The Arkin Lab’s research focuses on the systems and synthetic biology of microorganisms. They are experts in theory, computation and experiments surrounding the modeling of biological systems at the molecular and population level and have developed a number of genome scale technologies with which we can rapidly assess the genomic function of uncharacterized microorganisms. The lab’s models span the deterministic and stochastic analysis of both homogeneous and spatially distributed systems.

Professor, Bioengineering
Professor, Mechanical Engineering

Theory and applications of solid mechanics to traditional materials and biomaterials.

Our work has been focused on establishing new paradigms in multi-tissue stem cell aging, rejuvenation and regulation by conserved morphogenic signaling pathways. One of our goals is to define pharmacology for enhancing maintenance and repair of adult tissues in vivo. The spearheaded by us heterochronic parabiosis and blood apheresis studies have established that the process of aging is reversible through modulation of circulatory milieu. Our synthetic biology method of choice focuses on bio-orthogonal non-canonical amino acid tagging (BONCAT) and subsequent identification of age-imposed and disease-causal changes in mammalian proteomes in vivo. Our drug delivery reg medicine projects focus on CRISPR/Cas9 based therapeutics for more effective and safer gene editing.

Professor in Residence, Department of Bioengineering
Professor and Chair, Bioengineering and Therapeutic Sciences, UCSF

Dr. Desai’s lab focuses in the area of biomedical micro and nanotechnology for therapeutic delivery. Professor Desai’s research spans multiple disciplines including materials engineering, cell biology, tissue engineering, and drug delivery.

Purnendu Chatterjee Chair in Engineering Biological Systems, Bioengineering
Faculty Scientist, Lawrence Berkeley National Laboratory

The Fletcher Lab develops diagnostic technologies and studies mechanical regulation of membrane and cytoskeleton organization in the context of cell motility, signaling, and host-pathogen interactions. We specialize in development of optical microscopy, force microscopy, and microfluidic technologies to understand fundamental organizational principles through both in vitro reconstitution and live cell experiments. Recent work includes investigating the mechano-biochemistry of branched actin network assembly with force microscopy, studying membrane deformation by protein crowding and oligomerization with model membranes, and reconstituting spindle scaling in encapsulated cytoplasmic extracts. The long-term goal of our work is to understand and harness spatial organization for therapeutic applications in cancer and infectious diseases.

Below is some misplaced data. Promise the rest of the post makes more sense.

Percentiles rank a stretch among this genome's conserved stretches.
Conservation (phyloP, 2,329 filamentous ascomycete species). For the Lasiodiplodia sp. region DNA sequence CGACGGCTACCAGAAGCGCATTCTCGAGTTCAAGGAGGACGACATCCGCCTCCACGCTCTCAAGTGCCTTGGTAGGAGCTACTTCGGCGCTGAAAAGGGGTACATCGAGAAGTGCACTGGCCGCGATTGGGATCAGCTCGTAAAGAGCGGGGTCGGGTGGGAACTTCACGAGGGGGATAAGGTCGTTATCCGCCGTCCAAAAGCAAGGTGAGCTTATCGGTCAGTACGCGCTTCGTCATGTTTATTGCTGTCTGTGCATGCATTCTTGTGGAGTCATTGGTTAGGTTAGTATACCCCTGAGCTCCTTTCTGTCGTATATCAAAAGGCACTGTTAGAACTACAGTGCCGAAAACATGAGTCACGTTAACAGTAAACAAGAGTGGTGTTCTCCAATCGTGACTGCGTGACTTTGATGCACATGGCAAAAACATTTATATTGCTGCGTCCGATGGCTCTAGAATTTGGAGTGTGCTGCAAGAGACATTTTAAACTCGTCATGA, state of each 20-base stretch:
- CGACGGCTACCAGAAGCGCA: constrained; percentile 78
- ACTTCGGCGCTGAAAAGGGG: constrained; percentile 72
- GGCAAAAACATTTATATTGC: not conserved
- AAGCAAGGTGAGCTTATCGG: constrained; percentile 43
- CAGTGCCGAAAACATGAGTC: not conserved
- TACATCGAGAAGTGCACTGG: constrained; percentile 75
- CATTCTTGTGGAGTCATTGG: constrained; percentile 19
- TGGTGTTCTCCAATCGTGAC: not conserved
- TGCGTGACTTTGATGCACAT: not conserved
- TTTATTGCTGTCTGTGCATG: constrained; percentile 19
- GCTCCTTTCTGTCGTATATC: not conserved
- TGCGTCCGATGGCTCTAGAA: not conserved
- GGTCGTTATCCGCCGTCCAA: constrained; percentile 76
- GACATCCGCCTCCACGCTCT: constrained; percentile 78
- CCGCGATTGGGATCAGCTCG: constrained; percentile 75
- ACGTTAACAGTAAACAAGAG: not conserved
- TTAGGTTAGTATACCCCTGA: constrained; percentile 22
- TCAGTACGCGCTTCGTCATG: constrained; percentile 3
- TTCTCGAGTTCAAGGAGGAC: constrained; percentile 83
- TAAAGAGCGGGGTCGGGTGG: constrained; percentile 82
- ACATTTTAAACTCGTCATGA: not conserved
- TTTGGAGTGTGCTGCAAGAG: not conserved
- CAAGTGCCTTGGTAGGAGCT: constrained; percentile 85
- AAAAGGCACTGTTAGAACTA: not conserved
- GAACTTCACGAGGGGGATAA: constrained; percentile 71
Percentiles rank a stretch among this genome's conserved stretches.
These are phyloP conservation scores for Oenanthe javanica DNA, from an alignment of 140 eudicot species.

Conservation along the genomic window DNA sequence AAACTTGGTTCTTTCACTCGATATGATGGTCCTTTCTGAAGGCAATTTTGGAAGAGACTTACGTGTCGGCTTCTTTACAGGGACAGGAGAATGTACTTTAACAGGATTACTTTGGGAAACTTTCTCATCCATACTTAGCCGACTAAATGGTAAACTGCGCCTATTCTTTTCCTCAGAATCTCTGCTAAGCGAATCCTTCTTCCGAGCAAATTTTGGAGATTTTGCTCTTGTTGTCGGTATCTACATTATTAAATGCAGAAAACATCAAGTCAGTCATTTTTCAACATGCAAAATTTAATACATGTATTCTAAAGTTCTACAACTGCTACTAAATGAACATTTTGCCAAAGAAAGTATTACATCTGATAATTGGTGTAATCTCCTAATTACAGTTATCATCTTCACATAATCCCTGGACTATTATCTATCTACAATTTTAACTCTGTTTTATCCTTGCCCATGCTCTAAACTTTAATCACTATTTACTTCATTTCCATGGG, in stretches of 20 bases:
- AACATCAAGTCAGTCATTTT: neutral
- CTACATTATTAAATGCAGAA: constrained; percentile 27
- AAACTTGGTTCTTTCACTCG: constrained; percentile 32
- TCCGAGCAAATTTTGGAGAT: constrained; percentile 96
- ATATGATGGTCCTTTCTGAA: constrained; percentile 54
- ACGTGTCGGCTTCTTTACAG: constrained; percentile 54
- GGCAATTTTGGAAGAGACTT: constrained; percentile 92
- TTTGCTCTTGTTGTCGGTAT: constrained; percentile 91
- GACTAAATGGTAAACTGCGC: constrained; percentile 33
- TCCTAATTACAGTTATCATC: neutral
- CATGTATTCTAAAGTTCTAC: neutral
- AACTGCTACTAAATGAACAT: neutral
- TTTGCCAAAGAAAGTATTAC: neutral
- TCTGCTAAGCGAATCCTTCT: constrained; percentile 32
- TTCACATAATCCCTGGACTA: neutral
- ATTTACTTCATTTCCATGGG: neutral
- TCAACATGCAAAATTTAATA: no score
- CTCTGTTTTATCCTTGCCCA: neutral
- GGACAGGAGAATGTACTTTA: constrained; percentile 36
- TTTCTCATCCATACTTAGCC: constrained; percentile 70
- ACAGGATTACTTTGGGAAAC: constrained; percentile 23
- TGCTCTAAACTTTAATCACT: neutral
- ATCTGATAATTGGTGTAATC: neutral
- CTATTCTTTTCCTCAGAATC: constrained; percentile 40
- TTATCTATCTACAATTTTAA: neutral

Jan Fandrianto Professor, Bioengineering
Professor, Materials Science & Engineering

Research in the Healy Lab emphasizes the relationship between materials and the cells or tissues they contact. The research program focuses on the design and synthesis of bioinspired materials that actively direct the fate of mammalian cells, and facilitate regeneration of damaged tissues and organs. Major discoveries from his laboratory have centered on the control of cell fate and tissue formation in contract with materials that are tunable in both their biological content and mechanical properties. Professor Healy also has extensive experience with human stem cell technologies, microphysiological systems, drug delivery systems, and novel bioconjugate therapeutics.

Adjunct Professor, Bioengineering

Assistant Professor, Bioengineering

The Hsu Lab aims to understand and manipulate the genetic circuits that control brain and immune cell function to improve human health. We explore the rich biological diversity of nature to create new molecular technologies, perturb complex cellular processes at scale, and develop next-generation gene and cell therapies. To do this, our group draws from a palette of experimental and computational techniques including CRISPR-Cas systems, single cell genomics, engineered viruses, brain organoids, and pooled genetic screens.

Current interests include 1) inventing novel approaches for editing the postmitotic genome, 2) developing engineered vehicles for therapeutic macromolecule delivery, and 3) leveraging library screens and brain organoids to interrogate human neuroscience at scale.

Chancellors Professor, Bioengineering
Chancellors Professor, Mechanical Engineering

Biomechanics of cortical and trabecular bone design of spine prostheses bone fracture and osteoporosis tissue engineering of bone.

Chancellor’s Professor and Chair, Bioengineering
Professor of Chemical and Biomolecular Engineering
Professor in Residence, Bioengineering and Therapeutic Sciences, UCSF
Faculty Scientist, Biological Systems and Engineering, LBNL